NASA and university scientists will be studying the intense summer thunderstorms over the central United States to understand their effects on Earth’s atmosphere and how it contributes to climate change.

ER-2 N809NA DCOTSS Science Flight

As part of NASA’s Earth Science Division, the Dynamics and Chemistry of the Summer Stratosphere, or DCOTSS, project will be flying out of Salina, Kansas during the summers of 2021 and 2022. The project will directly study the convective impacts of thunderstorms over North America.

The DCOTSS mission aims to understand how dynamic and chemical processes interact to determine the composition of the stratosphere, and how that composition may change in response to ongoing changes in the climate system.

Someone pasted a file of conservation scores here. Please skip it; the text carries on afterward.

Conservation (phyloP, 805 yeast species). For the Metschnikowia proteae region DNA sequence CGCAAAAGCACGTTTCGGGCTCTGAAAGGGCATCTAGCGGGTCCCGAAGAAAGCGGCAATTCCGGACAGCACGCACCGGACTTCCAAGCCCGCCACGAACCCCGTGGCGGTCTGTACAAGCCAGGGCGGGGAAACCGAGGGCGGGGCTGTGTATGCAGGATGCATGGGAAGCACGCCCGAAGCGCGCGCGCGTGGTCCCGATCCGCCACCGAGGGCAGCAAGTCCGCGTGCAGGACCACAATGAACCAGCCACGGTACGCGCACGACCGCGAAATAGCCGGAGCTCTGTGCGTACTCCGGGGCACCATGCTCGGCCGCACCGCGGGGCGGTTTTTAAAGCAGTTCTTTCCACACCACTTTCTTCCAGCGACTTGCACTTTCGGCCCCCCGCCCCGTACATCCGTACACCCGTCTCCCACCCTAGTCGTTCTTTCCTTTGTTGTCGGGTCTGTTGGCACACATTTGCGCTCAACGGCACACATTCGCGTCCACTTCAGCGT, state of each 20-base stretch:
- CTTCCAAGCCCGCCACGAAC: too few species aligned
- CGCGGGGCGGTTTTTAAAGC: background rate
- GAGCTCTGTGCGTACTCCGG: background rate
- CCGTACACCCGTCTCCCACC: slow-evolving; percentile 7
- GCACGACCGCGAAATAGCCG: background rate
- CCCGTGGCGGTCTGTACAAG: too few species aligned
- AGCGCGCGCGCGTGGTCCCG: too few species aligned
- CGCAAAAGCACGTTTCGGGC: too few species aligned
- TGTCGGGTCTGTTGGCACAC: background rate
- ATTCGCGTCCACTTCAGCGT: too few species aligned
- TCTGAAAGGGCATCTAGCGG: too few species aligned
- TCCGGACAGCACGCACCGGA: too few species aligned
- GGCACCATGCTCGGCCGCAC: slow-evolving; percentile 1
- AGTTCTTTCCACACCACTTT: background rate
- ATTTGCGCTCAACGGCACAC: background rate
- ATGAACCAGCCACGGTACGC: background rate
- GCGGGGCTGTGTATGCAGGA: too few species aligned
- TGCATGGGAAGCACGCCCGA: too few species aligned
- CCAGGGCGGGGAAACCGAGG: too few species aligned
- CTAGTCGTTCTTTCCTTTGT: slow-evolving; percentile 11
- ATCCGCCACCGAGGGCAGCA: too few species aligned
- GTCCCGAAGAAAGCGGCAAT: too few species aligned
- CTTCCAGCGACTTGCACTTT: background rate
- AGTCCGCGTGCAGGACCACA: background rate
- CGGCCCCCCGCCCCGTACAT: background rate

After a one-year delay due to the COVID-19 pandemic, DCOTSS science flights are set to launch on July 16. NASA’s Armstrong Flight Research Center’s ER-2 aircraft will fly as high as 70,000 feet to collect atmospheric chemistry samples to better understand material transported to the stratosphere by convective storms. Referred to as overshooting storms, rising air, particles and chemicals in these intense thunderstorms can be carried high above the lowest layer of the atmosphere into the stratosphere, which most thunderstorms do not usually reach.

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